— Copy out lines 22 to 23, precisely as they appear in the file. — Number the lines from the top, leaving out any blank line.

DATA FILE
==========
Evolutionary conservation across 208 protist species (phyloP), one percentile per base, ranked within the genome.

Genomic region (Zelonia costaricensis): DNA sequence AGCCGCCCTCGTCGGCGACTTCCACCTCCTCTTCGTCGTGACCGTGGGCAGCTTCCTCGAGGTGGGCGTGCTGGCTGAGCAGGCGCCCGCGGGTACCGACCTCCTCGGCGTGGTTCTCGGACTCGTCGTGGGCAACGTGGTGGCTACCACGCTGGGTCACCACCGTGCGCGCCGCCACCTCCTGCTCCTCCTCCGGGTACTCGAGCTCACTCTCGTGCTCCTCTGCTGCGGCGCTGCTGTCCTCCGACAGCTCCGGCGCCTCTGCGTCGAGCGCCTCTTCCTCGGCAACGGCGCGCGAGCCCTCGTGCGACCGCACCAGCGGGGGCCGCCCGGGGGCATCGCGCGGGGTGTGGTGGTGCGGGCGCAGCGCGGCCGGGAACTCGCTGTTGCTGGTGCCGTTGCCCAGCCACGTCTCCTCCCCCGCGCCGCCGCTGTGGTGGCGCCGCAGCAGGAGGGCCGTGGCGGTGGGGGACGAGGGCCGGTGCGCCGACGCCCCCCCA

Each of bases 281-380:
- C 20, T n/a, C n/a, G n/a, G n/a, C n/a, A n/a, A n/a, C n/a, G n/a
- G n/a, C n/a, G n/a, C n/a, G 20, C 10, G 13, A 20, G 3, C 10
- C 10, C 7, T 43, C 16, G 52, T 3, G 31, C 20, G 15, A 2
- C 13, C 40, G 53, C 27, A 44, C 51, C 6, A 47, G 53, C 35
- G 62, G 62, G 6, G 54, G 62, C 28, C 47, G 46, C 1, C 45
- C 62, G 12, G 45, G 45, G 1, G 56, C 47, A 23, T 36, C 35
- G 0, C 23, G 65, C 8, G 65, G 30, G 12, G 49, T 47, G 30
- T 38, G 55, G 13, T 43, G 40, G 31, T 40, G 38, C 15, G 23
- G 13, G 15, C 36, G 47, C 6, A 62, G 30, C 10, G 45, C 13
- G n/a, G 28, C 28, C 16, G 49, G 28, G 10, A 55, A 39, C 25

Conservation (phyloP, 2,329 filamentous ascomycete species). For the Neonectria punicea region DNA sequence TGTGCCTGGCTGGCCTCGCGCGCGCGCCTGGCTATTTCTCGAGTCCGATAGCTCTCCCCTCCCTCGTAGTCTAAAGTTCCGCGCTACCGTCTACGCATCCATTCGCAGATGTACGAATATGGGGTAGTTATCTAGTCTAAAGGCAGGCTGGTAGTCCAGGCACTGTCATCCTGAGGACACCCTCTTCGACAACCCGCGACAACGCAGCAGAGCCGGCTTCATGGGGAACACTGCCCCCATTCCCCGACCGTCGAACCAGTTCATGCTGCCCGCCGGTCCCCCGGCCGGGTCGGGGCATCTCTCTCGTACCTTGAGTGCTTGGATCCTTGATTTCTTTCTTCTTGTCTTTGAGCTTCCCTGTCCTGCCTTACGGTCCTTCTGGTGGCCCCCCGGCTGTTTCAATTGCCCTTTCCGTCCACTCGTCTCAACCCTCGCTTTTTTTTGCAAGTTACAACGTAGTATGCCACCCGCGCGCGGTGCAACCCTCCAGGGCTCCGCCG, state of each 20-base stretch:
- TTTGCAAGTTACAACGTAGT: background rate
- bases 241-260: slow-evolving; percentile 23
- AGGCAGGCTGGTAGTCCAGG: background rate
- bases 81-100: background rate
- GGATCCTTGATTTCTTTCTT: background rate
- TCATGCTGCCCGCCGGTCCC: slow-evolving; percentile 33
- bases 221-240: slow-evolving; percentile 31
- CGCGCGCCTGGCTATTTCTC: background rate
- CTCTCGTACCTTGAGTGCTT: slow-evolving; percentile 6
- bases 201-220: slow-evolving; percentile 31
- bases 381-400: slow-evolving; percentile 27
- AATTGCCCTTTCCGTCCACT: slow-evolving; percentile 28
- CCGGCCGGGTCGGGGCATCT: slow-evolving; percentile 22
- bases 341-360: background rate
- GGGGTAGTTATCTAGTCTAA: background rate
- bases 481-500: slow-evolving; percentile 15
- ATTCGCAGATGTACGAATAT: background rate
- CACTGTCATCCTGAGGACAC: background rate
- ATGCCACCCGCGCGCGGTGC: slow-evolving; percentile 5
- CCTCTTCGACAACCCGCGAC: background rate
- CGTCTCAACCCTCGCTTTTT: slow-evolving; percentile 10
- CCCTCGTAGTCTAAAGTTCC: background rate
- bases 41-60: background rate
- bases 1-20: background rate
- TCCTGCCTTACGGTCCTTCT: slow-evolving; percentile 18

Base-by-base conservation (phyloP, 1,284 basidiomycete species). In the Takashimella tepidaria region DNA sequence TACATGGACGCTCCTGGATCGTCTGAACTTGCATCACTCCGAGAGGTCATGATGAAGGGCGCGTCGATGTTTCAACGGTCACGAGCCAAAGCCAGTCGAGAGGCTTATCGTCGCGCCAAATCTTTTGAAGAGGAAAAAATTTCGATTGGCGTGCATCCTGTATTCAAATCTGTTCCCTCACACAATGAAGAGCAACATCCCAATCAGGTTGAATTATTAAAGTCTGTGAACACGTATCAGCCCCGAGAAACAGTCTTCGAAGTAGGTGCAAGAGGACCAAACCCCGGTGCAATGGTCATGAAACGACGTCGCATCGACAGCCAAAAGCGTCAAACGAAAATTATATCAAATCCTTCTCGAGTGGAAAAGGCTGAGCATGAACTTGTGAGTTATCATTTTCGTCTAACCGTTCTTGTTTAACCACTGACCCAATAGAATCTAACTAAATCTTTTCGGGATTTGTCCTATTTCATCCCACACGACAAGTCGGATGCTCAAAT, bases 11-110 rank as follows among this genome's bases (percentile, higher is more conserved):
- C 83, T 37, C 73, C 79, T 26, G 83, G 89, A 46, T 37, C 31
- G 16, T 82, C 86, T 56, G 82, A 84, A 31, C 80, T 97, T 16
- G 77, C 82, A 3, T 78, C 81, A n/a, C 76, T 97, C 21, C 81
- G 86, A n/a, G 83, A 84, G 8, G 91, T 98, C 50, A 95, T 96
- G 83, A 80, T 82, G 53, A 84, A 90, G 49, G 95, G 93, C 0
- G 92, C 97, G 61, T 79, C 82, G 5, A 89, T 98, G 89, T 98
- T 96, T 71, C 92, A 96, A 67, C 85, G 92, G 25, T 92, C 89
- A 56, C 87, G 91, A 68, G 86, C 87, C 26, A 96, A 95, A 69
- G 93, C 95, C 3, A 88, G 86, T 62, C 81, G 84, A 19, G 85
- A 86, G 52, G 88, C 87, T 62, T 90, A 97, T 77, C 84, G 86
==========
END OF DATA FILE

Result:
- CGCGCGCCTGGCTATTTCTC: background rate
- CTCTCGTACCTTGAGTGCTT: slow-evolving; percentile 6